How to Get Retiree Health Insurance Before 65

You may be ready to finally take a break from the work you’ve been doing for decades, but your health concerns won’t let you. Your dream of retiring before you reach age 65 might seem more distant than ever before simply because you don’t know where to get health insurance that will cover you until you’re eligible for Medicare. This article highlights a few options for claiming health insurance during your early retirement years—when you may need them the most.

Employer-sponsored Health Insurance
One of the most convenient ways to get health insurance if you are between 55 and 65 is through your former employer. In fact, the federal government has been trying to encourage more companies to offer health coverage for those who wish to retire early. The U.S. government’s Early Retiree Reinsurance Program has already provided hundreds of millions of dollars to fund retiree health costs, with over 5,000 employers taking advantage of this program. The problem, however, is that less than 30 percent of big companies with 200-plus workers offered health insurance for retirees in 2010. In addition, the prospect of getting employer-sponsored health insurance is even more miniscule for those retiring from small firms, with just 3 percent of these companies offering retiree health plans.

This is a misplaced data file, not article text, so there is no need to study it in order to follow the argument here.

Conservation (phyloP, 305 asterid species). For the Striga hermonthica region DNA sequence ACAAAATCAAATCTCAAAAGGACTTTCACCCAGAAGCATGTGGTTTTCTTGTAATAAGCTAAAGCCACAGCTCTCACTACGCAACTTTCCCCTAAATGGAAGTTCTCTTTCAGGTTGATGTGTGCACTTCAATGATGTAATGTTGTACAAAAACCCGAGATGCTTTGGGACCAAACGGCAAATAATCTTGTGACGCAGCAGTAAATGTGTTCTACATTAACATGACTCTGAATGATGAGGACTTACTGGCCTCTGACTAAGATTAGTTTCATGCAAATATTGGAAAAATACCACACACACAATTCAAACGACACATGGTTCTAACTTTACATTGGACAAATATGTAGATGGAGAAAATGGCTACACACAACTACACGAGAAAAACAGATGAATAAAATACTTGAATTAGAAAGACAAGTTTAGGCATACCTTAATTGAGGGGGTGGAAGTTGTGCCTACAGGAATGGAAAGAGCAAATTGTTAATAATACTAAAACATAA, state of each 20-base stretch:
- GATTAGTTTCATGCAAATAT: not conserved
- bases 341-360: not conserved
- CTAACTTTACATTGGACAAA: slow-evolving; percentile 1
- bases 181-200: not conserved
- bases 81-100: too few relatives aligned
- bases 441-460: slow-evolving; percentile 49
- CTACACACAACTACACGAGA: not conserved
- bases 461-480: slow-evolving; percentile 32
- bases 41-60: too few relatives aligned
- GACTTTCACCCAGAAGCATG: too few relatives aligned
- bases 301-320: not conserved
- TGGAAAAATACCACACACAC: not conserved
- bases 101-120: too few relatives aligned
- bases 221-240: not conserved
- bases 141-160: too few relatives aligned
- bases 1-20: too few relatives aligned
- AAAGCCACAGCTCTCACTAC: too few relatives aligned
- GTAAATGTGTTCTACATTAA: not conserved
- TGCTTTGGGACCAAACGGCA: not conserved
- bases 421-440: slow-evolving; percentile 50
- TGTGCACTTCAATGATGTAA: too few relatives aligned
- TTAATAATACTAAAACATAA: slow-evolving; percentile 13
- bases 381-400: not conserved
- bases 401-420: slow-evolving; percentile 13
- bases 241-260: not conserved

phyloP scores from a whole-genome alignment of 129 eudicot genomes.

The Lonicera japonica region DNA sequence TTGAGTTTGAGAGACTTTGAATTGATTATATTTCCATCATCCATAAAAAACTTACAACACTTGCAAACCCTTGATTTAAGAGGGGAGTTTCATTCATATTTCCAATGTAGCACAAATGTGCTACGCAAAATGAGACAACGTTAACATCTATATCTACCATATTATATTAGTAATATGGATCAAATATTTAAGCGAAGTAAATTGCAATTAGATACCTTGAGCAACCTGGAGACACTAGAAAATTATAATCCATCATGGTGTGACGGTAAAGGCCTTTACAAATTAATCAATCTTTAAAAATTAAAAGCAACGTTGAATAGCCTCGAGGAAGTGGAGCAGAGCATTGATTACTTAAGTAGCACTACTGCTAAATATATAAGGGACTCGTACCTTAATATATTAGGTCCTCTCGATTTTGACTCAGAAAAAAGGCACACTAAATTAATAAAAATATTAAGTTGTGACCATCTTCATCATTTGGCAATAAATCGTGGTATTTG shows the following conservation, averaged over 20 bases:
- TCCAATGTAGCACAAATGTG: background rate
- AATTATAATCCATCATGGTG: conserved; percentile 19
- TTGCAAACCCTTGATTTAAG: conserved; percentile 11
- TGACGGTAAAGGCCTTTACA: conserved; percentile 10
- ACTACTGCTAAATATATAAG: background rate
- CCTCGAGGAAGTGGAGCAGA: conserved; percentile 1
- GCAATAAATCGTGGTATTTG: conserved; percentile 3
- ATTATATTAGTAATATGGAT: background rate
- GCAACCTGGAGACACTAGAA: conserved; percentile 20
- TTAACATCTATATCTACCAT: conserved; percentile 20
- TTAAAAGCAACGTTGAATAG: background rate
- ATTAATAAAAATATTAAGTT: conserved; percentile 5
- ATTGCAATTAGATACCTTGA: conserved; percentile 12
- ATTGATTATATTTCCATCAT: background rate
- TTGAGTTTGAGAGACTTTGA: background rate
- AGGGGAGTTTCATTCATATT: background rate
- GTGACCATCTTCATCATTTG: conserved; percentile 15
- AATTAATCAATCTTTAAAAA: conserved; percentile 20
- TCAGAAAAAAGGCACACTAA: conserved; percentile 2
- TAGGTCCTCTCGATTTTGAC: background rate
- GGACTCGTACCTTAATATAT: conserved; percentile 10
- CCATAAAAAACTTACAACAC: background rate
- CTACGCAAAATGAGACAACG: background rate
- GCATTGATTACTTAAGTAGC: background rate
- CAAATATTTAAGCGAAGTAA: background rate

COBRA, Private and Group Health Insurance Options
If your employer doesn’t offer health insurance for retirees, you may choose to retire at 63 and ½ and then use COBRA for a year and a half. COBRA—which enables you to temporarily continue your health insurance coverage at a group rate—will keep you covered, guaranteed, until you can switch to Medicare. You might also opt for a private insurance plan. However, your budget may not be able to handle the costs of either of these types of plans. If your spouse still works for his or her employer, you could simply obtain medical insurance through that employer, which may be your cheapest option. Once you are no longer eligible for your former plan, you must request to be enrolled in your spouse’s plan within a 30-day period.

Retiree Health Insurance Costs
According to a recent study, retirees under 65 pay an individual health coverage bill of $600 each month, on average. That amount jumps to more than $1,600 per month for family health coverage. It is essential to understand all of your retiree health insurance options so that you can make a decision that will take into consideration both your budget and your health situation during your early retirement years.


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